We all have times of the day when we are at our best. For me, it's the morning. For you, it might be the afternoon or late night. I schedule my most important projects for the AM. For my less-productive times, I schedule tasks that don't require as much creativity, brainpower or motivation.

    7. Journaling.
    I keep my journal on my computer and also in a 3-ring binder so I can punch and add pages as needed. It's a scrapbook as well as a place to record my thoughts and ideas.

    It's insightful and inspiring for me to review my journals from previous years. It's amazing to see the difference in perspective from years past as well as observe the progress that's been made.

    8. Exercise.
    We all need exercise. Our bodies need to be active in order for our minds to work properly. When I skip my workouts, my work suffers. When I do what's good for me, good things happen to me. I now look at the time taken in working out as an investment in my productivity rather than taking time away from my productivity.

    9. Reading Good Books and Listening to Good Tapes.
    My mind, my creativity and my motivation are stimulated by reading inspiring stories, listening to good ideas and learning about why and how great men and women have lived and triumphed.

    I read with a tape recorder or a note pad because I want to chronicle the ideas I discover and what I think about as a result of what I read.

    10. Asking Questions.
    I believe that questions are the answers. When I ask others questions, I learn. When I ask myself questions and I have to think and research, I learn even more. And we can't learn less.

    The quality of our lives is closely related to the quality of our questions.

    AUTHOR'S NOTE: Of course, nothing can take the place of having objectives about which you feel passionate. With strong reasons, compelling beliefs and deep-seated faith, one can accomplish seemingly impossible things.

    Michael Angier can be reached at http://SuccessNet.org. (c) Copyright Success Networks International, Inc. and Michael Angier.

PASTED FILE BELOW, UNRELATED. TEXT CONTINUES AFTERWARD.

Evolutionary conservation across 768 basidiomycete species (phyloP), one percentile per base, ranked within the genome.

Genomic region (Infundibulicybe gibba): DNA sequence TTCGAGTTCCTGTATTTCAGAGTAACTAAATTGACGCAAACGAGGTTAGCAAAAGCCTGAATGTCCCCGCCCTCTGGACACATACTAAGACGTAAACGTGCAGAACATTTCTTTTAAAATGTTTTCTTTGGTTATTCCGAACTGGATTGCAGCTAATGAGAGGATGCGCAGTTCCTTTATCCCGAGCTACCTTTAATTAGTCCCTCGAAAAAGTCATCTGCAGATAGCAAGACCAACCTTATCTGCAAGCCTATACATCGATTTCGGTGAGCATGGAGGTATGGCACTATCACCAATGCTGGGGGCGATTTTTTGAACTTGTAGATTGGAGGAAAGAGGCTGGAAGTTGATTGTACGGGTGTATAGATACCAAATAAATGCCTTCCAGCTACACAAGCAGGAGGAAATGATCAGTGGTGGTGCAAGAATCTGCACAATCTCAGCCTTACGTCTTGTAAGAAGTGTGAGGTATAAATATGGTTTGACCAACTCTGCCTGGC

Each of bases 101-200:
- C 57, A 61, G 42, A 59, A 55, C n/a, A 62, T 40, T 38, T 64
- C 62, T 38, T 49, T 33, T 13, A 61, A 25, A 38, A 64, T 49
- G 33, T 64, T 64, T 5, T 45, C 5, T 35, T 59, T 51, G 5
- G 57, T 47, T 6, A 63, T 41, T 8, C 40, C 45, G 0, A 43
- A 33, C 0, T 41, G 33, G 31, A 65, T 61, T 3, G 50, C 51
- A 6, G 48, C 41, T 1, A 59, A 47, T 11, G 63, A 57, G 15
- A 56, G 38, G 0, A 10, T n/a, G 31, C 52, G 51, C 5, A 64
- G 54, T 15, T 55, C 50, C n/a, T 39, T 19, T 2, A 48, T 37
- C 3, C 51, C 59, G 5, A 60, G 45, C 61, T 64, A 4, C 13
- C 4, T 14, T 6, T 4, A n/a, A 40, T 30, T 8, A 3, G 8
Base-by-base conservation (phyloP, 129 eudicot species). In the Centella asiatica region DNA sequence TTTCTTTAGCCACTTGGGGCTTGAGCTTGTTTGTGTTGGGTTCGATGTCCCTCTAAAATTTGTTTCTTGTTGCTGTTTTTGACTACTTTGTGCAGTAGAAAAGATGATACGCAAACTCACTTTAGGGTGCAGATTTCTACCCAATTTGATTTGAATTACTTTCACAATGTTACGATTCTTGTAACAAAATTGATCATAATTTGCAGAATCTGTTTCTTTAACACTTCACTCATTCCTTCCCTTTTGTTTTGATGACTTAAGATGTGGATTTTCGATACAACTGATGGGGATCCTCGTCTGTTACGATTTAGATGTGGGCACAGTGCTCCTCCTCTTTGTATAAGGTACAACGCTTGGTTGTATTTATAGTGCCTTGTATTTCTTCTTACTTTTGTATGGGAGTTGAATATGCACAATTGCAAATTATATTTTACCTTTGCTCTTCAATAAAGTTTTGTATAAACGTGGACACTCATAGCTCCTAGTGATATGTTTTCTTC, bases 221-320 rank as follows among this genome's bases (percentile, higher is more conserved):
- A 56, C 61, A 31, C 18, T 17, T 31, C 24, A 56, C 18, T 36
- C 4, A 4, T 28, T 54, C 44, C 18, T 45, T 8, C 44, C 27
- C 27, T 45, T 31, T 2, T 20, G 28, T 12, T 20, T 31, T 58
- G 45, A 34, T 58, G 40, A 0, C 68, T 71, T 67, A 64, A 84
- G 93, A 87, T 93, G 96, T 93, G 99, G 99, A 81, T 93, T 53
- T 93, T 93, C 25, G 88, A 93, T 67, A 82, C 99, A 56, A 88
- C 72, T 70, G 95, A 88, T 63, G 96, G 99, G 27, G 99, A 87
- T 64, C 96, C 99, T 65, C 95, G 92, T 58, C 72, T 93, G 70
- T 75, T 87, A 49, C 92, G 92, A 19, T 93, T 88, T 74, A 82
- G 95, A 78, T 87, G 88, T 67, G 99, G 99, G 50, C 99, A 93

COACHING CALL TO ACTION

    Michael has a number of ideas and tactics that make him productive. I especially liked No. 10 -- Asking Questions, being a big question asker myself. This week review Michael's list, which of these methods would you like to add to your repetoire to keep you focused? Are there other actions you take to keep yourself focused? Please share them with me and I will include them in an upcoming Ideas and Information.

    IDEAS AND INFORMATION

    Thinking about giving back by getting on a board?

    The Arts & Business Council of Greater Boston is now accepting applications for the 2004 Business on Board training and board placement program, which begins in September. Now in its third year, Business on Board is a program that trains and places business professionals on arts and cultural boards. Previous board experience is not required, only your skills, experience and desire to make a positive difference in the culture of the Boston area.

    Participation in the Business on Board program is a great leadership development tool and a great way for a company to reward/develop key middle management staff. To learn more about Business on Board, please call Celeste Wilson at 617-570-8346 or email her at cwilson@goodwinprocter.com.

    ABOUT ANDREA NOVAKOWSKI

    This Coaching Tip of the Week is brought to you by Andrea Novakowski, Master Certified Coach who provides Business and Personal Coaching to Corporations, Businesses, and Individuals. Andrea is a professional coach who partners with people to set goals and create momentum to produce effective results in their business and/or personal lives.

    Andrea is available for individual coaching. If you are serious about reaching your goals and living with greater fulfillment and satisfaction, consider using a coach. To schedule a COMPLIMENTARY initial consultation, send an e-mail to Andrea at
    andrea@coachandrea.com.